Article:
Genesis 16:9 The angel of Jehovah sent her back, with suitable and compassionate counsel: "Return to thy mistress, and submit thyself under her hand” Go home, and humble yourself for what you have done amiss, and beg pardon, and resolve for the future to behave yourself better.” [The Angel of Jehovah] makes no question but she would be welcome, though it does not appear that Abram sent after her. Those that have left their place and duty, when they are convinced of their error, must hasten their return and reformation, however mortifying it may be to do so. (MHC)
Genesis 16:7-10 Q: Who is this Angel of the Lord? 1.An Angel – a classification of created beings, serving the purposes of Almighty God? 2.The Pre-incarnate Son of God, the LORD Jesus Christ? 1.The OT references foreshadow His coming in the flesh 2.He is identified as the Deity 1.Gen. 16:7 with Hagar [the first mention in the OT] 2.Gen. 22:11-18 with Abram, and two ‘angels’ / Sodom 3.Jacob, Moses, the Nation Israel, Balaam, Gideon, Manoah/Samson, Elijah, David (1 Chron. 21:15-17) all see Him 4.He slew 185,000 Assyrians in one night (2 Kings 19:35) 5.He clearly anticipates the fuller revelation of the Trinity in the NT
Q: Is Ishmael born and a young man when these events occur? A: NO. Hagar is pregnant, but Ishmael is not born yet. Genesis 21:9-12 – “Now Sarah saw the son of Hagar the Egyptian, whom she ad borne to Abraham, mocking. Therefore she said to Abraham, ‘Drive out this maid and her son, for the son of this maid shall not be an heir with my son Isaac.” And the matter distressed Abraham greatly because of his son [Ishamael]. But God said to Abraham, ‘Do not be distressed because of the lad and your maid; whatever Sarah tells you, listen to her, for through Isaac your descendants shall be named”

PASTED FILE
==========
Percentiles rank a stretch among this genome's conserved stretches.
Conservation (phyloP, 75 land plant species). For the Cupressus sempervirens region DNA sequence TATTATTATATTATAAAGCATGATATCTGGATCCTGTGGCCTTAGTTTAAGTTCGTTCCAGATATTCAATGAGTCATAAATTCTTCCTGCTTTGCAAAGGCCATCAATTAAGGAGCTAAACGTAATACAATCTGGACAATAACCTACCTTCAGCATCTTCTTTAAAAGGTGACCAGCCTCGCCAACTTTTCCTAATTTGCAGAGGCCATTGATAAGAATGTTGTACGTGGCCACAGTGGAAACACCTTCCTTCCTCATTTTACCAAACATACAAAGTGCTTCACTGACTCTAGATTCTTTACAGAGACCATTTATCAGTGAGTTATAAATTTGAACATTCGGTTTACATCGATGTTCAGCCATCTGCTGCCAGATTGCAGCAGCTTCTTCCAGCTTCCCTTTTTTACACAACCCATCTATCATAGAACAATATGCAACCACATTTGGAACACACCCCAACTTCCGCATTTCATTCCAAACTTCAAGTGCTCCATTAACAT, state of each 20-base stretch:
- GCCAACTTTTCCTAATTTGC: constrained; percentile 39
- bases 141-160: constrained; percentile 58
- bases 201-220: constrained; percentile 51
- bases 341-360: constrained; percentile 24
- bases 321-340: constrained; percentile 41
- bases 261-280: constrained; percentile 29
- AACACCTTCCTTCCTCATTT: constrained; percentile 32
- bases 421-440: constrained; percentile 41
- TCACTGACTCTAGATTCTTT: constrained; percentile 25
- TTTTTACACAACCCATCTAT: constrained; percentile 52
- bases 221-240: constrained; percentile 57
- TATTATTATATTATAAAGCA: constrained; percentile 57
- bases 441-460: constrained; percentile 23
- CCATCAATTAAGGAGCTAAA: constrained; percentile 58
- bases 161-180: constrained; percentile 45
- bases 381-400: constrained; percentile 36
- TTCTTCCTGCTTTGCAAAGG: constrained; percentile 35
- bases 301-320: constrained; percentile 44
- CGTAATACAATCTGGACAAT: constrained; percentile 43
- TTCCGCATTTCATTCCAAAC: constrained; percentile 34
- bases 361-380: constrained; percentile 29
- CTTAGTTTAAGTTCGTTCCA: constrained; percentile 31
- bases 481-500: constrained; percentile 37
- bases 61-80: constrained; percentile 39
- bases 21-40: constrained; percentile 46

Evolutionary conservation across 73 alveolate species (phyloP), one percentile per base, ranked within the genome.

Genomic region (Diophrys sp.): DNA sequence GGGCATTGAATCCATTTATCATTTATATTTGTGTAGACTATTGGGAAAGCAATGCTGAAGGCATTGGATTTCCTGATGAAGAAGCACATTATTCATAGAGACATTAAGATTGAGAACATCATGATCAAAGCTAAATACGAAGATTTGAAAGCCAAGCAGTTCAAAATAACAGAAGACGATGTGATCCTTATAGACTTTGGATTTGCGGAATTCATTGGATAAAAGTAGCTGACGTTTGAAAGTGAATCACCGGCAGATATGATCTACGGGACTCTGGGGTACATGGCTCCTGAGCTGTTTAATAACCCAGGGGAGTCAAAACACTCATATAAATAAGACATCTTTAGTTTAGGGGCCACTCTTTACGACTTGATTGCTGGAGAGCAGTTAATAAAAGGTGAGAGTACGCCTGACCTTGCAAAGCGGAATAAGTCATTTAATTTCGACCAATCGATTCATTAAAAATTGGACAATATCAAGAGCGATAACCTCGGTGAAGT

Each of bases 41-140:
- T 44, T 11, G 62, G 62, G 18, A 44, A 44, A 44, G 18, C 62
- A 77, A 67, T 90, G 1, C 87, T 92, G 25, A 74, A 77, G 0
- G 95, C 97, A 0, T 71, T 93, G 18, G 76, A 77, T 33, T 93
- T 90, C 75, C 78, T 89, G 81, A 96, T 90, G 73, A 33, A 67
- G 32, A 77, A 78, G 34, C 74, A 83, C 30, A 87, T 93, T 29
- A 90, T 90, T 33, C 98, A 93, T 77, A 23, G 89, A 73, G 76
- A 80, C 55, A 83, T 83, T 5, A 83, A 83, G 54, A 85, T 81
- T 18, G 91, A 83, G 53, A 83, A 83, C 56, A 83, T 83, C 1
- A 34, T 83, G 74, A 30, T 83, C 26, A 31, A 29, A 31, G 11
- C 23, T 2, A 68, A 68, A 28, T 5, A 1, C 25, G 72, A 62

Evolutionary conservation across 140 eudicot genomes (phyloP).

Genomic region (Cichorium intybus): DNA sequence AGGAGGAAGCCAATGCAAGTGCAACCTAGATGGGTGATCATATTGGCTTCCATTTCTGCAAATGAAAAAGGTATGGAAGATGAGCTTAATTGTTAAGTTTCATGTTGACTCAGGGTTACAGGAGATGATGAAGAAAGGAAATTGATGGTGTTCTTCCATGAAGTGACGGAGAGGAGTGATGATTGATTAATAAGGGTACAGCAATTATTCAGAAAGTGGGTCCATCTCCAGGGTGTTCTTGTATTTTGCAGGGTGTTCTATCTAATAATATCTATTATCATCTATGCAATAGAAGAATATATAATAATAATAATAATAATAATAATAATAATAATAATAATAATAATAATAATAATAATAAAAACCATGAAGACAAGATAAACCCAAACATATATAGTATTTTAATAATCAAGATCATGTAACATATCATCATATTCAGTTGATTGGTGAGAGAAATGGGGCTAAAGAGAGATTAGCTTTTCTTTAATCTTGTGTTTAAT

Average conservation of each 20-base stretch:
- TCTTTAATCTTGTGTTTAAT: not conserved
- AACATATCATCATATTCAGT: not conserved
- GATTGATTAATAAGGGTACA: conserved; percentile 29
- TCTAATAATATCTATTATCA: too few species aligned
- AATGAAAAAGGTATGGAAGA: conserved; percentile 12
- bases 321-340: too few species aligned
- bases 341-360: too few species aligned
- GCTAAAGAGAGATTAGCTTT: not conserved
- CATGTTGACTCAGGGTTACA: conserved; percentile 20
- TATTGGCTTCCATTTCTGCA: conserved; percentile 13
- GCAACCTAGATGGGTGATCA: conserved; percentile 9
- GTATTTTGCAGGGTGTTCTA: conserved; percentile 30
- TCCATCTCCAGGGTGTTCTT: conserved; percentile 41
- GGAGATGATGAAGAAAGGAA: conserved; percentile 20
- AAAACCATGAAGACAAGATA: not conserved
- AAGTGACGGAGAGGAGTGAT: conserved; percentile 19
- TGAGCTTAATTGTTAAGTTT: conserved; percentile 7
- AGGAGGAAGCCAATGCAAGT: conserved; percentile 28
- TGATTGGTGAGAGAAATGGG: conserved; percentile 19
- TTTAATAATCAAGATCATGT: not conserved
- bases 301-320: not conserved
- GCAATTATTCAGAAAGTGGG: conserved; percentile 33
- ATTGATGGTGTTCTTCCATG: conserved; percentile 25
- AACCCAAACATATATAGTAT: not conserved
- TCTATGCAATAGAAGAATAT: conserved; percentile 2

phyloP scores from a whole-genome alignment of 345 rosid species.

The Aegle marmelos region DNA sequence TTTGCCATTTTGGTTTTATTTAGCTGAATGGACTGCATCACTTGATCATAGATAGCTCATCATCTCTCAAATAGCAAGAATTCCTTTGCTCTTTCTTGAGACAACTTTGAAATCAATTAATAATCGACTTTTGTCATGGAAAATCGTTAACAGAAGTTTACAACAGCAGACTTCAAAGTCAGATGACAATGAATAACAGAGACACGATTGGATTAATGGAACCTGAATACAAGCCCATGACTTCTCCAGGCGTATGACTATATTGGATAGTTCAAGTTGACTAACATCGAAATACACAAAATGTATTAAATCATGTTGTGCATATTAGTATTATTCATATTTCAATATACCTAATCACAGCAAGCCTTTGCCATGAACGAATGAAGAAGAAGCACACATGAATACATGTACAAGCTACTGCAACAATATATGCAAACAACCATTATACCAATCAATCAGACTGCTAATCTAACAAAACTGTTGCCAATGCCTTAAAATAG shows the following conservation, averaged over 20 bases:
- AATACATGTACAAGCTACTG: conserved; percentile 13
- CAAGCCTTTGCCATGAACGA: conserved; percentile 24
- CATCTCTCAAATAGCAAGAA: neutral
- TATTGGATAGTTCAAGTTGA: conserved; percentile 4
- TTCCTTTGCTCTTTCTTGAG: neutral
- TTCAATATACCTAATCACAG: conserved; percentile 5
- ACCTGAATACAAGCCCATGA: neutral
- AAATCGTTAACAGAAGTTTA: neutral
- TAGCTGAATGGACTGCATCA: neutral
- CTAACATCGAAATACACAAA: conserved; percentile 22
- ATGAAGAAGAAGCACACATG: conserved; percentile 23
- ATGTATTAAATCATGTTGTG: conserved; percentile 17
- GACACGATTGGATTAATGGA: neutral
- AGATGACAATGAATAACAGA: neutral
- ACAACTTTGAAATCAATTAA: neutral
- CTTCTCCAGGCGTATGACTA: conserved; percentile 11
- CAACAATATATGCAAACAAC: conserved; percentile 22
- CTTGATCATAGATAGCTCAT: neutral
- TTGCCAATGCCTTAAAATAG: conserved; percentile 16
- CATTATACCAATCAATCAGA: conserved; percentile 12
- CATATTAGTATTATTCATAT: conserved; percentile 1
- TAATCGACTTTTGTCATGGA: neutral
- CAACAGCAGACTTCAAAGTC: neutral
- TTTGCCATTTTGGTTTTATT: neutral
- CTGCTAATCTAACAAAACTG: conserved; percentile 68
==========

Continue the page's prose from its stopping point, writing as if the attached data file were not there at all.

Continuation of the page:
Genesis 16:7-10 Q: Where is ‘Shur’? Hagar intended to escape to Egypt by the road from Hebron (where they were living), going past Beersheba, which was the main highway from Palestine to Egypt. It is in the northwestern portion of the desert of Arabia (Ex. 15:22).
Review: Genesis 16: The angel of the L ORD found Hagar near a spring in the desert; it was the spring that is beside the road to Shur. 8 And he said, “Hagar, slave of Sarai, where have you come from, and where are you going?” “I’m running away from my mistress Sarai,” she answered. 9 Then the angel of the L ORD told her, “Go back to your mistress and submit to her.” 10 The angel added, “I will increase your descendants so much that they will be too numerous to count.” (NIV)
Genesis 16:11 11 The angel of the L ORD also said to her: “You are now pregnant and you will give birth to a son. You shall name him Ishmael, for the L ORD has heard of your misery. Q: What does the name ‘Ishmael’ mean? A: “God hears”
Genesis 16:12 12 He will be a wild donkey of a man; his hand will be against everyone and everyone’s hand against him, and he will live in hostility toward all his brothers.” Q: What does it mean to be a ‘wild donkey of a man’? A: The figure is a wild and untameable animal, roaming at will in the desert; depicting a Bedouin’s boundless love of freedom as he rides about in the desert, spear in hand, on a camel or horse [or donkey]; frugal, reveling in the varied beauty of nature, despising city/town life in all forms (K & D, p. 220)
Genesis 16:12 Q: What does it mean that ‘his hand will be against every man, and every man’s hand against him’? A: A state of constant feuding with one another and with neighbors. Q: What does it mean about where he will live? A: The Ishmaelites would maintain an independent standing before (or in the presence of) the other descendants of Abraham. History has confirmed this promise through Bedouin Arabs and their enmity with the Israelites/Jews.
Genesis 16:12 Q: Who were these people, and where did they settle? A: Between the Euphrates, the Straits of Suez, and the Red Sea, including Northern Africa and Southern Asia.
Genesis 16:13 13 She gave this name to the L ORD who spoke to her: “You are the God who sees me,” for she said, “I have now seen the One who sees me.” Q: What does Hagar mean? Literally, “Thou art a God of seeing; for she said, Have I also seen here after seeing?” Believing that a person must die before seeing God (Exodus 20:10; 33:20, etc.) Hagar is astonished that she has seen God and remained alive.
Genesis 16:13 Jehovah God allowed Himself to be seen. The well she was at was given the name Beer-lahai-roi which means ‘the well of the Living One who sees me’ (or ‘the Omnipresent Providence’)